Over the last few months, the ComBlu team has been immersed in an intensive research process. Our goal was to assess the current state and maturation level of brand advocacy, identify emerging trends and themes and determine where advocates impact the buyer’s decision journey.
To sum up our methodology, we leveraged social monitoring tools such as Sysomos and Group High and pored over thousands of pieces of social content on advocates. To further validate our findings, we also analyzed and compared approximately thirty-five different studies (and any other piece of data that we could get our hands on).
- The state of advocacy marketing is hot and trending (which we all know), but VERY NASCENT in its current form.
- Conversation is fundamental and tactical, and the full breadth and depth of advocates is only partially understood and discussed.
- TGFF (Thank Goodness for Facebook). Facebook continues to be a primary platform for post-purchase engagement and brands are starting to get better at utilizing it. Brands have also come to the realization that not ALL “fans” are advocates, although they could become advocates with nurturing over time. However, this is an area with its own set of issues.
- Advocates are not yet core to the overall social business strategy. Internal integration challenges still plague many organizations.
Let’s break down what we learned at a high level.
We are in the early understanding, experimentation and planning stage.
To determine the point of maturation, we took a new approach to the social listening we conducted. We created four specific “theme” containers based on the different stages of maturity below.
1. Advocate Definition
2. Advocate Engagement
3. Advocate Identification
4. Advocacy Marketing
Realization and definition stage
Understanding and establishing the advocate mission and roles
Determining the best methods, tools and tactics to identify and segment brand advocates based on mission
Connecting the dots and leveraging advocates as a channel and business asset across the organization; able to measure and demonstrate ROI
Next, we compared content and conversation volume to see what changed from July 2011-December 2011 and January 2012–June 2012 based on those themes. We saw a huge jump in volume, but not across the board.
Most of the social content falls into the definition container. Overlaying the data above with our qualitative analysis, the number and nature of the discussions suggest that brand advocate “maturity” is at the definition stage (with a small step toward engagement). The good news is that we are showing signs of progress.
It goes deeper than recommendations
“Likely to recommend” was the number one trait we found when defining an advocate. It is a very important factor but it is not the only one. Data suggests that tying an advocate to a sale is provable and repeatable. We can say without a doubt that long-term social engagement (and even short-term) leads to ROI. But there is more to it than that, which is why brands sit between figuring out what an advocate is and what they will/can do for them.
The problem with Facebook
What sets an advocate apart from the masses is he/his genuine and strong passion for you. Liking and loving a brand are two very different things and they do not produce the same results. This is the inherent problem with Facebook. I don’t need an infographic telling me that I have descending levels of deepening engagement within my fan base. I already know this. What I want is to find and engage that small six to eight percent buried under the multiple layers of the occasional and casual fan.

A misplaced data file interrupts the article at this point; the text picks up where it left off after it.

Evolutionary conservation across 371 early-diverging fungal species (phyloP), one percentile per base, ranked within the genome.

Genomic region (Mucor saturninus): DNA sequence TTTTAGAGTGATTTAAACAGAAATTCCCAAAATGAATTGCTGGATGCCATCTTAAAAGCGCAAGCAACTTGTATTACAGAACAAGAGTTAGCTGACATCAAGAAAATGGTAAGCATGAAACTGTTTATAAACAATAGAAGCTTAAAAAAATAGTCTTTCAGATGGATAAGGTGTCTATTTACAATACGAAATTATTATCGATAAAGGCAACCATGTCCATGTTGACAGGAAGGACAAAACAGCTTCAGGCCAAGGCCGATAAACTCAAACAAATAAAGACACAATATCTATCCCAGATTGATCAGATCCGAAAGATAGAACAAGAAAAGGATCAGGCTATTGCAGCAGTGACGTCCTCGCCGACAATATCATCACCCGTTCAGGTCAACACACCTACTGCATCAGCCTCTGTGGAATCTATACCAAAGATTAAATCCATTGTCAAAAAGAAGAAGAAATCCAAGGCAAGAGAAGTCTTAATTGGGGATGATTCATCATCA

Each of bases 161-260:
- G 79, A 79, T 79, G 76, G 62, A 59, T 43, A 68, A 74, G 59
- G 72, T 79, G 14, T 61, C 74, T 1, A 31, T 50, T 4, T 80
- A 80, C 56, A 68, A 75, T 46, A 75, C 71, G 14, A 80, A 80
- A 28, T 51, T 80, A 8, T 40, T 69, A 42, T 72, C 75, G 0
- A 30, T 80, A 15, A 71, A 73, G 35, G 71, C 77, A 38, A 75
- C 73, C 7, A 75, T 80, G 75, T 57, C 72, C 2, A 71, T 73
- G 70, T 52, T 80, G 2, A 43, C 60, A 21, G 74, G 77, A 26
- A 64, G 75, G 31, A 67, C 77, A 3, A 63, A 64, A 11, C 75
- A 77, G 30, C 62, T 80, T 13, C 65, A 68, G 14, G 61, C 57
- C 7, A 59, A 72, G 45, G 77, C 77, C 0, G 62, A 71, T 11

What’s the mission, please?
The foundation of any engagement plan should be based on the mission. We found little conversation and understanding about this, what it means and why it is important. Below is an illustration originally created by my ComBlu, colleague, Kathy Baughman. It shows how business objectives map to multiple engagement missions, associated activities and the roles that a brand advocate could play.
This model shows how much broader your advocate marketing strategy could be, as well as how advocates can and should be integrated across your organization. Brands need to take a center of excellence approach and figure out how to bring various business groups together.
These findings are only the tip of the iceberg. And, of course, in true ComBlu fashion, this project only piqued our interest and opened up a bunch of other questions we want the answers to. We are in the process of developing phase two of our state of brand advocates research project. We want to understand how:
- Brands view and treat their advocates and what organizations are doing to leverage them as an asset in an integrated way
- How/if they segment advocates by behaviors and motivations
- Validate best practices in advocate engagement along with new thinking
- Brands are tying advocate engagement to their content marketing strategies along the decision journey
- Brands are measuring advocates and their impact
Jenny is a digital content strategist, who leads customer-centric engagements that focus on understanding B2B buying behaviors and developing custom roadmaps.
Her expertise is creating buyer personas and mapping digital content journeys to assess the multi-channel user experience. She helps clients operationalize plans across workstreams and identifies processes to create efficiencies in marketing operations. Jenny also has extensive time under her belt developing and managing customer advocacy programs and community building.
She has helped a diverse group of organizations including Cisco, VMware, Verizon, Microsoft, Dell, BMO Harris, Capital One and many others become more customer-centric.